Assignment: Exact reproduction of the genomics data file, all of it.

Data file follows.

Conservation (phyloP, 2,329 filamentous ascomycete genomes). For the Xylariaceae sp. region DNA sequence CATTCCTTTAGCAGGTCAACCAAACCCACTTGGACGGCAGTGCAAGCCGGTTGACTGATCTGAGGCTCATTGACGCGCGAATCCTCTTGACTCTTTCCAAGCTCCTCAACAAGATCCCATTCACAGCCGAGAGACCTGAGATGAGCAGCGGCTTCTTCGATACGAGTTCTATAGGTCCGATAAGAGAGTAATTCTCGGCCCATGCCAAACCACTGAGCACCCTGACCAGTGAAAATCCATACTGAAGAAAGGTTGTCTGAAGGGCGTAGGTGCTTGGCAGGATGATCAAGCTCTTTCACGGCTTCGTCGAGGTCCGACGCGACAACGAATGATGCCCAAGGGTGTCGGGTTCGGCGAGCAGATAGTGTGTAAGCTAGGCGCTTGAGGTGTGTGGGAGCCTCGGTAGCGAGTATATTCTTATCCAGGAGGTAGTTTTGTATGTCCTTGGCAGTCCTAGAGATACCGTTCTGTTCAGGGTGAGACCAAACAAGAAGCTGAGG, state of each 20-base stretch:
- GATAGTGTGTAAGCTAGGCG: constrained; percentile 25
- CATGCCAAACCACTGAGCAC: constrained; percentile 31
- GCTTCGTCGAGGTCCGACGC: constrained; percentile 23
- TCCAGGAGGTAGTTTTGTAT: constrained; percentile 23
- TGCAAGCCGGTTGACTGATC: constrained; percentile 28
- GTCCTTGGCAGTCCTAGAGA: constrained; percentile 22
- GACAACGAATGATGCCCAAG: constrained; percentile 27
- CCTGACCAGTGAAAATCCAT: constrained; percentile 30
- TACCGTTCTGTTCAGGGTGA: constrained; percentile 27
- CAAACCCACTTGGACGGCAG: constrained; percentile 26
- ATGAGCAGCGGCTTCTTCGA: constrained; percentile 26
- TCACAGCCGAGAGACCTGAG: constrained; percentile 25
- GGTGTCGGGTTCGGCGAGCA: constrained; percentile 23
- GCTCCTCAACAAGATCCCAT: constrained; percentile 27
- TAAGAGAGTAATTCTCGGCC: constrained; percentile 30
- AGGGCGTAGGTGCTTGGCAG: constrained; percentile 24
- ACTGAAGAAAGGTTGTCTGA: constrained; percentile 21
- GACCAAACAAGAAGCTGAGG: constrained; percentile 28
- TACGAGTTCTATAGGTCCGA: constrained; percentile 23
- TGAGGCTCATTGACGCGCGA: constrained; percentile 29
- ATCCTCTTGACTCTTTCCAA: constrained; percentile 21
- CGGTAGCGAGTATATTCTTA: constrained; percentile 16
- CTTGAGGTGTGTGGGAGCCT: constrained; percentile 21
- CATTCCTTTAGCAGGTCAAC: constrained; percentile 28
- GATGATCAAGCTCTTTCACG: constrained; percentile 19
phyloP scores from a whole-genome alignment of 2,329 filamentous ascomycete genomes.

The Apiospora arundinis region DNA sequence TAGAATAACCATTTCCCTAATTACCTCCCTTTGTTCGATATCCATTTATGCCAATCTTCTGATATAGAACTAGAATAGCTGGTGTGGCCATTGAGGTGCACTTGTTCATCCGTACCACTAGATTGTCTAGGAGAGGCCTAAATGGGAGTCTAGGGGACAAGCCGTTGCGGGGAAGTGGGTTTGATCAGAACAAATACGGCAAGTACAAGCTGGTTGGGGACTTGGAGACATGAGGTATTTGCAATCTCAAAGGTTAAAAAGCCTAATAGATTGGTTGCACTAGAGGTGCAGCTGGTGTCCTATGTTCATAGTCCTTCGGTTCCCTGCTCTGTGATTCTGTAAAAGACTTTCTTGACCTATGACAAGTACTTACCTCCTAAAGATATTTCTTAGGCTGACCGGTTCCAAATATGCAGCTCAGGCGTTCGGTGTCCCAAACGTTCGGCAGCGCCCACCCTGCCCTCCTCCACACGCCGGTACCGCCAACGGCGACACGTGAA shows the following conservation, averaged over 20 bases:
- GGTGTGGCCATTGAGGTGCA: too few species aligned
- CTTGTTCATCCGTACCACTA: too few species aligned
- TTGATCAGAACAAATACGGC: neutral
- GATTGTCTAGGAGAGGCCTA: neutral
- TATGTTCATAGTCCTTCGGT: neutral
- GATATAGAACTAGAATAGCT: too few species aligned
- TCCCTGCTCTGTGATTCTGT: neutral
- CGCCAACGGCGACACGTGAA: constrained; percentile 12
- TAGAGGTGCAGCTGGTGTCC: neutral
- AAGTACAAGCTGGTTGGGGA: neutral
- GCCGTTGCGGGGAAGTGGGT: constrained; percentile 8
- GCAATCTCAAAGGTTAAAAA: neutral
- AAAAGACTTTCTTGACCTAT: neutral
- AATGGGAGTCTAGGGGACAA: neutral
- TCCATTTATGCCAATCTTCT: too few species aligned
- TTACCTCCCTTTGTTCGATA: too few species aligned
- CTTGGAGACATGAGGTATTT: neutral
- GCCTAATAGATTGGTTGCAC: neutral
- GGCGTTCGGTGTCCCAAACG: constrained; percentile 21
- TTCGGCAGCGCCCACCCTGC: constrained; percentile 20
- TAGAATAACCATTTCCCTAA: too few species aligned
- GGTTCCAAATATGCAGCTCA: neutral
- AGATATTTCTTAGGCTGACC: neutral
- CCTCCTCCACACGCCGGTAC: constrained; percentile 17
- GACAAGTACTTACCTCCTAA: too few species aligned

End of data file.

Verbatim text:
Conservation (phyloP, 2,329 filamentous ascomycete genomes). For the Xylariaceae sp. region DNA sequence CATTCCTTTAGCAGGTCAACCAAACCCACTTGGACGGCAGTGCAAGCCGGTTGACTGATCTGAGGCTCATTGACGCGCGAATCCTCTTGACTCTTTCCAAGCTCCTCAACAAGATCCCATTCACAGCCGAGAGACCTGAGATGAGCAGCGGCTTCTTCGATACGAGTTCTATAGGTCCGATAAGAGAGTAATTCTCGGCCCATGCCAAACCACTGAGCACCCTGACCAGTGAAAATCCATACTGAAGAAAGGTTGTCTGAAGGGCGTAGGTGCTTGGCAGGATGATCAAGCTCTTTCACGGCTTCGTCGAGGTCCGACGCGACAACGAATGATGCCCAAGGGTGTCGGGTTCGGCGAGCAGATAGTGTGTAAGCTAGGCGCTTGAGGTGTGTGGGAGCCTCGGTAGCGAGTATATTCTTATCCAGGAGGTAGTTTTGTATGTCCTTGGCAGTCCTAGAGATACCGTTCTGTTCAGGGTGAGACCAAACAAGAAGCTGAGG, state of each 20-base stretch:
- GATAGTGTGTAAGCTAGGCG: constrained; percentile 25
- CATGCCAAACCACTGAGCAC: constrained; percentile 31
- GCTTCGTCGAGGTCCGACGC: constrained; percentile 23
- TCCAGGAGGTAGTTTTGTAT: constrained; percentile 23
- TGCAAGCCGGTTGACTGATC: constrained; percentile 28
- GTCCTTGGCAGTCCTAGAGA: constrained; percentile 22
- GACAACGAATGATGCCCAAG: constrained; percentile 27
- CCTGACCAGTGAAAATCCAT: constrained; percentile 30
- TACCGTTCTGTTCAGGGTGA: constrained; percentile 27
- CAAACCCACTTGGACGGCAG: constrained; percentile 26
- ATGAGCAGCGGCTTCTTCGA: constrained; percentile 26
- TCACAGCCGAGAGACCTGAG: constrained; percentile 25
- GGTGTCGGGTTCGGCGAGCA: constrained; percentile 23
- GCTCCTCAACAAGATCCCAT: constrained; percentile 27
- TAAGAGAGTAATTCTCGGCC: constrained; percentile 30
- AGGGCGTAGGTGCTTGGCAG: constrained; percentile 24
- ACTGAAGAAAGGTTGTCTGA: constrained; percentile 21
- GACCAAACAAGAAGCTGAGG: constrained; percentile 28
- TACGAGTTCTATAGGTCCGA: constrained; percentile 23
- TGAGGCTCATTGACGCGCGA: constrained; percentile 29
- ATCCTCTTGACTCTTTCCAA: constrained; percentile 21
- CGGTAGCGAGTATATTCTTA: constrained; percentile 16
- CTTGAGGTGTGTGGGAGCCT: constrained; percentile 21
- CATTCCTTTAGCAGGTCAAC: constrained; percentile 28
- GATGATCAAGCTCTTTCACG: constrained; percentile 19
phyloP scores from a whole-genome alignment of 2,329 filamentous ascomycete genomes.

The Apiospora arundinis region DNA sequence TAGAATAACCATTTCCCTAATTACCTCCCTTTGTTCGATATCCATTTATGCCAATCTTCTGATATAGAACTAGAATAGCTGGTGTGGCCATTGAGGTGCACTTGTTCATCCGTACCACTAGATTGTCTAGGAGAGGCCTAAATGGGAGTCTAGGGGACAAGCCGTTGCGGGGAAGTGGGTTTGATCAGAACAAATACGGCAAGTACAAGCTGGTTGGGGACTTGGAGACATGAGGTATTTGCAATCTCAAAGGTTAAAAAGCCTAATAGATTGGTTGCACTAGAGGTGCAGCTGGTGTCCTATGTTCATAGTCCTTCGGTTCCCTGCTCTGTGATTCTGTAAAAGACTTTCTTGACCTATGACAAGTACTTACCTCCTAAAGATATTTCTTAGGCTGACCGGTTCCAAATATGCAGCTCAGGCGTTCGGTGTCCCAAACGTTCGGCAGCGCCCACCCTGCCCTCCTCCACACGCCGGTACCGCCAACGGCGACACGTGAA shows the following conservation, averaged over 20 bases:
- GGTGTGGCCATTGAGGTGCA: too few species aligned
- CTTGTTCATCCGTACCACTA: too few species aligned
- TTGATCAGAACAAATACGGC: neutral
- GATTGTCTAGGAGAGGCCTA: neutral
- TATGTTCATAGTCCTTCGGT: neutral
- GATATAGAACTAGAATAGCT: too few species aligned
- TCCCTGCTCTGTGATTCTGT: neutral
- CGCCAACGGCGACACGTGAA: constrained; percentile 12
- TAGAGGTGCAGCTGGTGTCC: neutral
- AAGTACAAGCTGGTTGGGGA: neutral
- GCCGTTGCGGGGAAGTGGGT: constrained; percentile 8
- GCAATCTCAAAGGTTAAAAA: neutral
- AAAAGACTTTCTTGACCTAT: neutral
- AATGGGAGTCTAGGGGACAA: neutral
- TCCATTTATGCCAATCTTCT: too few species aligned
- TTACCTCCCTTTGTTCGATA: too few species aligned
- CTTGGAGACATGAGGTATTT: neutral
- GCCTAATAGATTGGTTGCAC: neutral
- GGCGTTCGGTGTCCCAAACG: constrained; percentile 21
- TTCGGCAGCGCCCACCCTGC: constrained; percentile 20
- TAGAATAACCATTTCCCTAA: too few species aligned
- GGTTCCAAATATGCAGCTCA: neutral
- AGATATTTCTTAGGCTGACC: neutral
- CCTCCTCCACACGCCGGTAC: constrained; percentile 17
- GACAAGTACTTACCTCCTAA: too few species aligned